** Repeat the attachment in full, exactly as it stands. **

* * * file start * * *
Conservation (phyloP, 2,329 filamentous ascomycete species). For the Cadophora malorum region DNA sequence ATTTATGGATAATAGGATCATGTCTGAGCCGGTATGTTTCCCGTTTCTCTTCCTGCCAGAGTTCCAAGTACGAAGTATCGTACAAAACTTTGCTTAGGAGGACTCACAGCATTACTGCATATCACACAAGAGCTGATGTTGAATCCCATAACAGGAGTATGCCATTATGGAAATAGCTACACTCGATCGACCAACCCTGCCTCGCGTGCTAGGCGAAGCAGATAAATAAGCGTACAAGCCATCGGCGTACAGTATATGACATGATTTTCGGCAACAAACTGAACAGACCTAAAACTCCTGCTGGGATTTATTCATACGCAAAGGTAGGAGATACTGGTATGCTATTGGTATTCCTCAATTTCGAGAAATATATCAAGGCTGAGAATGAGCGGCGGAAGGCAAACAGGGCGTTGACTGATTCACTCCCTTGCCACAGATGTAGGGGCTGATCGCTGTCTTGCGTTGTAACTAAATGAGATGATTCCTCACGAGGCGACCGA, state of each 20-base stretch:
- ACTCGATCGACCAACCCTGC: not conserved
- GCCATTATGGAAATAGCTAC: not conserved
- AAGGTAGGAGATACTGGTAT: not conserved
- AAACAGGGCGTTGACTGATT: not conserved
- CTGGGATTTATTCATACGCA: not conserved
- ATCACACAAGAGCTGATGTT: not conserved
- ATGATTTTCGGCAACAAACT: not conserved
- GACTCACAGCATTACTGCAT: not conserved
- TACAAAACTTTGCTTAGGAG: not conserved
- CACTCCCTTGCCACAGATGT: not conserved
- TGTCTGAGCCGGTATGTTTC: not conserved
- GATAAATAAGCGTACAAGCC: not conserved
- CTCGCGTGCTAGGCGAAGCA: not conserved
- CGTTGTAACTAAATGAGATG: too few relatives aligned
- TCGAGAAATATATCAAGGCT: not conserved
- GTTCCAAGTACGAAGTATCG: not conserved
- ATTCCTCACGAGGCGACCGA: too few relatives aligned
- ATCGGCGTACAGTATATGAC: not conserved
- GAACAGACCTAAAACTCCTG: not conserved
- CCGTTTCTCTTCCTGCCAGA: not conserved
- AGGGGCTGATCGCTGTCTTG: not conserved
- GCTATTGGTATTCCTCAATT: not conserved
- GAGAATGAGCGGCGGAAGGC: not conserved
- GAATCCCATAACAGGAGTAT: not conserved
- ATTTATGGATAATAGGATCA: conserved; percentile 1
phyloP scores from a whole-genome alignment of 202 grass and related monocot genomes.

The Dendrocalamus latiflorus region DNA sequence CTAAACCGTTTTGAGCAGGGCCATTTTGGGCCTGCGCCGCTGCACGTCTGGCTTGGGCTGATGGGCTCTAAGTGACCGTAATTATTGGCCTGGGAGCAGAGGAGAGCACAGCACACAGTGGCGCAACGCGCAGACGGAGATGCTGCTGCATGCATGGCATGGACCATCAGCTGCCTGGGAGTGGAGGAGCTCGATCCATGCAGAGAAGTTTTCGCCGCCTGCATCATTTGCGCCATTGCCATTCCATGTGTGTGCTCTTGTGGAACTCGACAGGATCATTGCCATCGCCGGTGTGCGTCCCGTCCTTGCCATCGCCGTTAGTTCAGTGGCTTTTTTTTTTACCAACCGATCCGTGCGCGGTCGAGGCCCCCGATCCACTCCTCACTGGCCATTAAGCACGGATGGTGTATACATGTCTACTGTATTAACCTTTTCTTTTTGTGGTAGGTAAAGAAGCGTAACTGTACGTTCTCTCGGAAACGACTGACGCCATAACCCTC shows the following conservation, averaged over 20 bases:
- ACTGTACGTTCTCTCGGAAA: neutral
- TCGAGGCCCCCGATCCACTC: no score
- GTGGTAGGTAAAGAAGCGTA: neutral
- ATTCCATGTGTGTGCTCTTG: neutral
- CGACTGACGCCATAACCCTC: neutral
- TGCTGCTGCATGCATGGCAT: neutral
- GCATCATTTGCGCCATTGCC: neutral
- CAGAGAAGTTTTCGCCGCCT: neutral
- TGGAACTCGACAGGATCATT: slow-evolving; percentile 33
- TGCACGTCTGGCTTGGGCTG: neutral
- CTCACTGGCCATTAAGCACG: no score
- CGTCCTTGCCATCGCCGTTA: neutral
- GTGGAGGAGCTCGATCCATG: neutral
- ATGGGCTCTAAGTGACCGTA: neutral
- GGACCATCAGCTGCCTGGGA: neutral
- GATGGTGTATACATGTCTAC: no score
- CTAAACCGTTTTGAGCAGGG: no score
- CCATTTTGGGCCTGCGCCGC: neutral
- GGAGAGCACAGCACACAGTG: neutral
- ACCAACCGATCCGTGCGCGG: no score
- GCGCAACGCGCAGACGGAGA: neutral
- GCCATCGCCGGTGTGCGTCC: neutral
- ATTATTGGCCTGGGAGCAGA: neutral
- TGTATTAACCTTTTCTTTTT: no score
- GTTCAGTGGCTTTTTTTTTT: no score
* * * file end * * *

Conservation (phyloP, 2,329 filamentous ascomycete species). For the Cadophora malorum region DNA sequence ATTTATGGATAATAGGATCATGTCTGAGCCGGTATGTTTCCCGTTTCTCTTCCTGCCAGAGTTCCAAGTACGAAGTATCGTACAAAACTTTGCTTAGGAGGACTCACAGCATTACTGCATATCACACAAGAGCTGATGTTGAATCCCATAACAGGAGTATGCCATTATGGAAATAGCTACACTCGATCGACCAACCCTGCCTCGCGTGCTAGGCGAAGCAGATAAATAAGCGTACAAGCCATCGGCGTACAGTATATGACATGATTTTCGGCAACAAACTGAACAGACCTAAAACTCCTGCTGGGATTTATTCATACGCAAAGGTAGGAGATACTGGTATGCTATTGGTATTCCTCAATTTCGAGAAATATATCAAGGCTGAGAATGAGCGGCGGAAGGCAAACAGGGCGTTGACTGATTCACTCCCTTGCCACAGATGTAGGGGCTGATCGCTGTCTTGCGTTGTAACTAAATGAGATGATTCCTCACGAGGCGACCGA, state of each 20-base stretch:
- ACTCGATCGACCAACCCTGC: not conserved
- GCCATTATGGAAATAGCTAC: not conserved
- AAGGTAGGAGATACTGGTAT: not conserved
- AAACAGGGCGTTGACTGATT: not conserved
- CTGGGATTTATTCATACGCA: not conserved
- ATCACACAAGAGCTGATGTT: not conserved
- ATGATTTTCGGCAACAAACT: not conserved
- GACTCACAGCATTACTGCAT: not conserved
- TACAAAACTTTGCTTAGGAG: not conserved
- CACTCCCTTGCCACAGATGT: not conserved
- TGTCTGAGCCGGTATGTTTC: not conserved
- GATAAATAAGCGTACAAGCC: not conserved
- CTCGCGTGCTAGGCGAAGCA: not conserved
- CGTTGTAACTAAATGAGATG: too few relatives aligned
- TCGAGAAATATATCAAGGCT: not conserved
- GTTCCAAGTACGAAGTATCG: not conserved
- ATTCCTCACGAGGCGACCGA: too few relatives aligned
- ATCGGCGTACAGTATATGAC: not conserved
- GAACAGACCTAAAACTCCTG: not conserved
- CCGTTTCTCTTCCTGCCAGA: not conserved
- AGGGGCTGATCGCTGTCTTG: not conserved
- GCTATTGGTATTCCTCAATT: not conserved
- GAGAATGAGCGGCGGAAGGC: not conserved
- GAATCCCATAACAGGAGTAT: not conserved
- ATTTATGGATAATAGGATCA: conserved; percentile 1
phyloP scores from a whole-genome alignment of 202 grass and related monocot genomes.

The Dendrocalamus latiflorus region DNA sequence CTAAACCGTTTTGAGCAGGGCCATTTTGGGCCTGCGCCGCTGCACGTCTGGCTTGGGCTGATGGGCTCTAAGTGACCGTAATTATTGGCCTGGGAGCAGAGGAGAGCACAGCACACAGTGGCGCAACGCGCAGACGGAGATGCTGCTGCATGCATGGCATGGACCATCAGCTGCCTGGGAGTGGAGGAGCTCGATCCATGCAGAGAAGTTTTCGCCGCCTGCATCATTTGCGCCATTGCCATTCCATGTGTGTGCTCTTGTGGAACTCGACAGGATCATTGCCATCGCCGGTGTGCGTCCCGTCCTTGCCATCGCCGTTAGTTCAGTGGCTTTTTTTTTTACCAACCGATCCGTGCGCGGTCGAGGCCCCCGATCCACTCCTCACTGGCCATTAAGCACGGATGGTGTATACATGTCTACTGTATTAACCTTTTCTTTTTGTGGTAGGTAAAGAAGCGTAACTGTACGTTCTCTCGGAAACGACTGACGCCATAACCCTC shows the following conservation, averaged over 20 bases:
- ACTGTACGTTCTCTCGGAAA: neutral
- TCGAGGCCCCCGATCCACTC: no score
- GTGGTAGGTAAAGAAGCGTA: neutral
- ATTCCATGTGTGTGCTCTTG: neutral
- CGACTGACGCCATAACCCTC: neutral
- TGCTGCTGCATGCATGGCAT: neutral
- GCATCATTTGCGCCATTGCC: neutral
- CAGAGAAGTTTTCGCCGCCT: neutral
- TGGAACTCGACAGGATCATT: slow-evolving; percentile 33
- TGCACGTCTGGCTTGGGCTG: neutral
- CTCACTGGCCATTAAGCACG: no score
- CGTCCTTGCCATCGCCGTTA: neutral
- GTGGAGGAGCTCGATCCATG: neutral
- ATGGGCTCTAAGTGACCGTA: neutral
- GGACCATCAGCTGCCTGGGA: neutral
- GATGGTGTATACATGTCTAC: no score
- CTAAACCGTTTTGAGCAGGG: no score
- CCATTTTGGGCCTGCGCCGC: neutral
- GGAGAGCACAGCACACAGTG: neutral
- ACCAACCGATCCGTGCGCGG: no score
- GCGCAACGCGCAGACGGAGA: neutral
- GCCATCGCCGGTGTGCGTCC: neutral
- ATTATTGGCCTGGGAGCAGA: neutral
- TGTATTAACCTTTTCTTTTT: no score
- GTTCAGTGGCTTTTTTTTTT: no score